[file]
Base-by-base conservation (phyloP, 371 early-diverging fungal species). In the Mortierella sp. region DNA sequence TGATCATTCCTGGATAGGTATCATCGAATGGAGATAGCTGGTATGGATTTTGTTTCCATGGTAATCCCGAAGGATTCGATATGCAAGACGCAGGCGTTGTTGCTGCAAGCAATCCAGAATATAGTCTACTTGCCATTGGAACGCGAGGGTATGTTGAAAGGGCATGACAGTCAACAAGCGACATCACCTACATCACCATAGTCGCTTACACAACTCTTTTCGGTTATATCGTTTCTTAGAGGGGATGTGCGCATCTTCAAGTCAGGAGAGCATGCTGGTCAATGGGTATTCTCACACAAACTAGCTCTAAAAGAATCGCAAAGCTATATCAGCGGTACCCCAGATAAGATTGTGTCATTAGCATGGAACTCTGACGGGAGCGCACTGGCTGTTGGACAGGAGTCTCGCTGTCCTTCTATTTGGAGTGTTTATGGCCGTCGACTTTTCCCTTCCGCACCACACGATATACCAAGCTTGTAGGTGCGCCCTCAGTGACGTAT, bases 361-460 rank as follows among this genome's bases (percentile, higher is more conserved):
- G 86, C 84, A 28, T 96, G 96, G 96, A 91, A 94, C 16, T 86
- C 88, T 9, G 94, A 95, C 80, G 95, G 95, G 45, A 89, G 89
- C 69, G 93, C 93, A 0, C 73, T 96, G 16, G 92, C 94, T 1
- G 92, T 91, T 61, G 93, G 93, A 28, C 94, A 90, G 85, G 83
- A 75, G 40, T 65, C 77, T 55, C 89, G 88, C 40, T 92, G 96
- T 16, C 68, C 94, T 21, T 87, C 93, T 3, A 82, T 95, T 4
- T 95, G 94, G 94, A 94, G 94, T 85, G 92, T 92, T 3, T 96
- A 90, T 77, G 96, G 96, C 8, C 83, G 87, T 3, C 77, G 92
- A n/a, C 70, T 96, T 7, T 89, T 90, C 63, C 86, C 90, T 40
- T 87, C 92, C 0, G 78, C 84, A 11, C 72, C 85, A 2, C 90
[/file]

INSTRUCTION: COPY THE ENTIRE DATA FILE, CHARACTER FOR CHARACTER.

Base-by-base conservation (phyloP, 371 early-diverging fungal species). In the Mortierella sp. region DNA sequence TGATCATTCCTGGATAGGTATCATCGAATGGAGATAGCTGGTATGGATTTTGTTTCCATGGTAATCCCGAAGGATTCGATATGCAAGACGCAGGCGTTGTTGCTGCAAGCAATCCAGAATATAGTCTACTTGCCATTGGAACGCGAGGGTATGTTGAAAGGGCATGACAGTCAACAAGCGACATCACCTACATCACCATAGTCGCTTACACAACTCTTTTCGGTTATATCGTTTCTTAGAGGGGATGTGCGCATCTTCAAGTCAGGAGAGCATGCTGGTCAATGGGTATTCTCACACAAACTAGCTCTAAAAGAATCGCAAAGCTATATCAGCGGTACCCCAGATAAGATTGTGTCATTAGCATGGAACTCTGACGGGAGCGCACTGGCTGTTGGACAGGAGTCTCGCTGTCCTTCTATTTGGAGTGTTTATGGCCGTCGACTTTTCCCTTCCGCACCACACGATATACCAAGCTTGTAGGTGCGCCCTCAGTGACGTAT, bases 361-460 rank as follows among this genome's bases (percentile, higher is more conserved):
- G 86, C 84, A 28, T 96, G 96, G 96, A 91, A 94, C 16, T 86
- C 88, T 9, G 94, A 95, C 80, G 95, G 95, G 45, A 89, G 89
- C 69, G 93, C 93, A 0, C 73, T 96, G 16, G 92, C 94, T 1
- G 92, T 91, T 61, G 93, G 93, A 28, C 94, A 90, G 85, G 83
- A 75, G 40, T 65, C 77, T 55, C 89, G 88, C 40, T 92, G 96
- T 16, C 68, C 94, T 21, T 87, C 93, T 3, A 82, T 95, T 4
- T 95, G 94, G 94, A 94, G 94, T 85, G 92, T 92, T 3, T 96
- A 90, T 77, G 96, G 96, C 8, C 83, G 87, T 3, C 77, G 92
- A n/a, C 70, T 96, T 7, T 89, T 90, C 63, C 86, C 90, T 40
- T 87, C 92, C 0, G 78, C 84, A 11, C 72, C 85, A 2, C 90